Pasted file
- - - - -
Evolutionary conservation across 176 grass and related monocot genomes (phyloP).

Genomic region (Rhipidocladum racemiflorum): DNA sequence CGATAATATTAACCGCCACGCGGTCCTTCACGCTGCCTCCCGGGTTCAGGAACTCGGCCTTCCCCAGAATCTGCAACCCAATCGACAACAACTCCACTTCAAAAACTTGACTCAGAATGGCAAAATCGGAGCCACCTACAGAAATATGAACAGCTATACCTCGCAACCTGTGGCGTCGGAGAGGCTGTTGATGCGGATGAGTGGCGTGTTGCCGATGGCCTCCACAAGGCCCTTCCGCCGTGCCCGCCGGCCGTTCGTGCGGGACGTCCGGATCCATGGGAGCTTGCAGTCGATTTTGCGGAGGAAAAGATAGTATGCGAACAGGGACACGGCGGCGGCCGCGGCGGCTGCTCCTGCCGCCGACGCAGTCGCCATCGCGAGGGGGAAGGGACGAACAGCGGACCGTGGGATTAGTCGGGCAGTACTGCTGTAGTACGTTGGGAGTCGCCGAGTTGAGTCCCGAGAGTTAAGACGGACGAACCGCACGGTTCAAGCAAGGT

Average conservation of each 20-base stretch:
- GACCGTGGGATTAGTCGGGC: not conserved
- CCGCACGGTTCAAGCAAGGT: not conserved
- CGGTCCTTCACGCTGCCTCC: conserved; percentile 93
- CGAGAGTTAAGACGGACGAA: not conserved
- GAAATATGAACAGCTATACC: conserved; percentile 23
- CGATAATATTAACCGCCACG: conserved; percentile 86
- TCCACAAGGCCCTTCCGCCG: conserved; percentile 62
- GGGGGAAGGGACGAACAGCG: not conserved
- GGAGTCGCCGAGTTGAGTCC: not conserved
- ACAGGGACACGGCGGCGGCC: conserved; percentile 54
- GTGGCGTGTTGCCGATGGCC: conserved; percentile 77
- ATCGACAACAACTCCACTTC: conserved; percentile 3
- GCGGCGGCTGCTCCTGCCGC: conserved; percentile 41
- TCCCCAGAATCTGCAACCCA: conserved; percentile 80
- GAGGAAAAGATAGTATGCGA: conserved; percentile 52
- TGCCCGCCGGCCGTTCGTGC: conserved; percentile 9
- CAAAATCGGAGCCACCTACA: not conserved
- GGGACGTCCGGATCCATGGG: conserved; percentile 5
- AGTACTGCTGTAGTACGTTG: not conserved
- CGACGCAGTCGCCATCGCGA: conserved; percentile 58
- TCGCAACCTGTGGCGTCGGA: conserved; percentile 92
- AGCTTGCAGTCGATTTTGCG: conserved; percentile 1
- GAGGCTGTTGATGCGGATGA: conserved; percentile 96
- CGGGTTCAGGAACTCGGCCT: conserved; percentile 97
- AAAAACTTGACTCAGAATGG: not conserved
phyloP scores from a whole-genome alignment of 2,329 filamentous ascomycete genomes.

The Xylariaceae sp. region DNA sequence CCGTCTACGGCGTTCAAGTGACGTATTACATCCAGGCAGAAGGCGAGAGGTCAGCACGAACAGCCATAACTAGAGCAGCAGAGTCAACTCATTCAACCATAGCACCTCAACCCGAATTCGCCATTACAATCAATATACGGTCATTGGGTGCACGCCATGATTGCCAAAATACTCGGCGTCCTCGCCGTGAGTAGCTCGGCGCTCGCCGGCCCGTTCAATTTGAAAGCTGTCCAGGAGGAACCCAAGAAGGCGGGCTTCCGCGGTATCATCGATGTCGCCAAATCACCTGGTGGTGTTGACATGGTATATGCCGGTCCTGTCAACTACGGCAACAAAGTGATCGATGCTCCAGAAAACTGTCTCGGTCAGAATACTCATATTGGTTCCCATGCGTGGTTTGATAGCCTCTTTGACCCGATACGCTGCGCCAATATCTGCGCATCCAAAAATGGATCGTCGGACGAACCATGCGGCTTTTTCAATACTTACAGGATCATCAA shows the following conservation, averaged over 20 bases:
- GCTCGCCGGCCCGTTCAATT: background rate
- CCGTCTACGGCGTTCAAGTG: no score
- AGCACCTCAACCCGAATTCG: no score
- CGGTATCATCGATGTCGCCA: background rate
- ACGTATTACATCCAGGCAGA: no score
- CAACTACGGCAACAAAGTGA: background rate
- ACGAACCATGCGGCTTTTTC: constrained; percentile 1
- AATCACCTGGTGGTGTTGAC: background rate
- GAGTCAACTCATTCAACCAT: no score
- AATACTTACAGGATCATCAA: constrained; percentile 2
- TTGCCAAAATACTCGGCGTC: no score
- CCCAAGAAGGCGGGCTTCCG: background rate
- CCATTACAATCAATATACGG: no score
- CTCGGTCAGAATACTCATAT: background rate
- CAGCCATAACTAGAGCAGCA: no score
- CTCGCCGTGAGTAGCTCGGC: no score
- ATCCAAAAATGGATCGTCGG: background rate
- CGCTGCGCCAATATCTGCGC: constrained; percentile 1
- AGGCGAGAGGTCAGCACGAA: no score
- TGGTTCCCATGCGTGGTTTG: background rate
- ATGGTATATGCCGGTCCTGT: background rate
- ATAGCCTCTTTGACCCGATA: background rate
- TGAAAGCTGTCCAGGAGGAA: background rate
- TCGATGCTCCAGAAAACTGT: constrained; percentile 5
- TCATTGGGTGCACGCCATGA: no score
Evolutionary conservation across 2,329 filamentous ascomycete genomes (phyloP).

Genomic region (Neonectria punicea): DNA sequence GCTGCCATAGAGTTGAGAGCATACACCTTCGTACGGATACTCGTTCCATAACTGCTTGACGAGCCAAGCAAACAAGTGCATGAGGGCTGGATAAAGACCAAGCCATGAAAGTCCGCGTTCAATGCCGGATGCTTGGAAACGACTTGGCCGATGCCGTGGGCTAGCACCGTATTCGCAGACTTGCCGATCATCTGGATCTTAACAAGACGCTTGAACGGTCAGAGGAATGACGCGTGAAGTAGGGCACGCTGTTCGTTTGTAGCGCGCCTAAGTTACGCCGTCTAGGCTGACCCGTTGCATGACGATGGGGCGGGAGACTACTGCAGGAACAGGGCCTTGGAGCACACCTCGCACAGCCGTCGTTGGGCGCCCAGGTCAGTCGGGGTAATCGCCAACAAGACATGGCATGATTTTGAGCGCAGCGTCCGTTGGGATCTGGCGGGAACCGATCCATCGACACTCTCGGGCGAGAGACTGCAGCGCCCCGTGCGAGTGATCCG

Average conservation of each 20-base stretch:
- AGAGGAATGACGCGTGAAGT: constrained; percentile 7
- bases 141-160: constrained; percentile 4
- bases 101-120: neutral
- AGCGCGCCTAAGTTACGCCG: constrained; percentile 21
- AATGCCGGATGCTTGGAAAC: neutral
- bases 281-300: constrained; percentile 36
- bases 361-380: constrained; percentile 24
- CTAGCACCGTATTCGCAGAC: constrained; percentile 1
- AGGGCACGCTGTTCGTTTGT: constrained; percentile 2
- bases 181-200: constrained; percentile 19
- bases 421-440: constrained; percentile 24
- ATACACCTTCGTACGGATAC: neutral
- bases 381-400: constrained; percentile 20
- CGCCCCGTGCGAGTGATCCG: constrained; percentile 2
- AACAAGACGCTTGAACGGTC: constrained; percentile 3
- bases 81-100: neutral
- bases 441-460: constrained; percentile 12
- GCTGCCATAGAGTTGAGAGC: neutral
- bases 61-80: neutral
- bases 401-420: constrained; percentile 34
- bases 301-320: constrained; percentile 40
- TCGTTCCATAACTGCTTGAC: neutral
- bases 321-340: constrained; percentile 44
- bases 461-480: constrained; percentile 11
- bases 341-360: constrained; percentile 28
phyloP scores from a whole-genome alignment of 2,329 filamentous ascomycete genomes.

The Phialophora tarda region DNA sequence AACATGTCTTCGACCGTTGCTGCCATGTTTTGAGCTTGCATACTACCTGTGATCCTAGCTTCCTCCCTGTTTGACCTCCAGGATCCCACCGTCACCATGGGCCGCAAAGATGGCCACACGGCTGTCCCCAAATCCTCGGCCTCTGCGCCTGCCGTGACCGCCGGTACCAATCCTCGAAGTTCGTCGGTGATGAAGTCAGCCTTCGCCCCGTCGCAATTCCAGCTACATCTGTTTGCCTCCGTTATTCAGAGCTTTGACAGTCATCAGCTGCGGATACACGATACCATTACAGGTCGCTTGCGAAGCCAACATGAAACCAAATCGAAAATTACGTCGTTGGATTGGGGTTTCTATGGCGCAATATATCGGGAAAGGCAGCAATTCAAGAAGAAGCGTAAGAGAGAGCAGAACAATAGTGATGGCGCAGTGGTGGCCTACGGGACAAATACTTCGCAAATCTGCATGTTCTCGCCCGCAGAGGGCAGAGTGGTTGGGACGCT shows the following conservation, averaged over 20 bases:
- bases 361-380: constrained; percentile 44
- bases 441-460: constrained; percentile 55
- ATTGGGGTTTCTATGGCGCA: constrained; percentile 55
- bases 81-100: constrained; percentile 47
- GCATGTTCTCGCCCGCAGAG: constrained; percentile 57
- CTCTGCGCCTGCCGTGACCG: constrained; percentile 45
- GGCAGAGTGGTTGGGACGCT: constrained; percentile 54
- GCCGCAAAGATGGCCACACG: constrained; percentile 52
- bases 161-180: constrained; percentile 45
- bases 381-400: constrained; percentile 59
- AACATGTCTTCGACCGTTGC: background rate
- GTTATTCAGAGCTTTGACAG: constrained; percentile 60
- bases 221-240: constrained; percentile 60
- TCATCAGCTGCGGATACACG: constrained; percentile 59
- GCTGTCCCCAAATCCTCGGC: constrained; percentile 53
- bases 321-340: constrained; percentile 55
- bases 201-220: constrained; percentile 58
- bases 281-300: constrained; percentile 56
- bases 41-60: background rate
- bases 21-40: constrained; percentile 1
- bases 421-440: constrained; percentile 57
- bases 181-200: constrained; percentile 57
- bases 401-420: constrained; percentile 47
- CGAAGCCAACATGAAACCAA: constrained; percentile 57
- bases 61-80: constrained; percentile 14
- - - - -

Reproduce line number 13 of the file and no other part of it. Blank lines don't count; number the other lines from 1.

- ACAGGGACACGGCGGCGGCC: conserved; percentile 54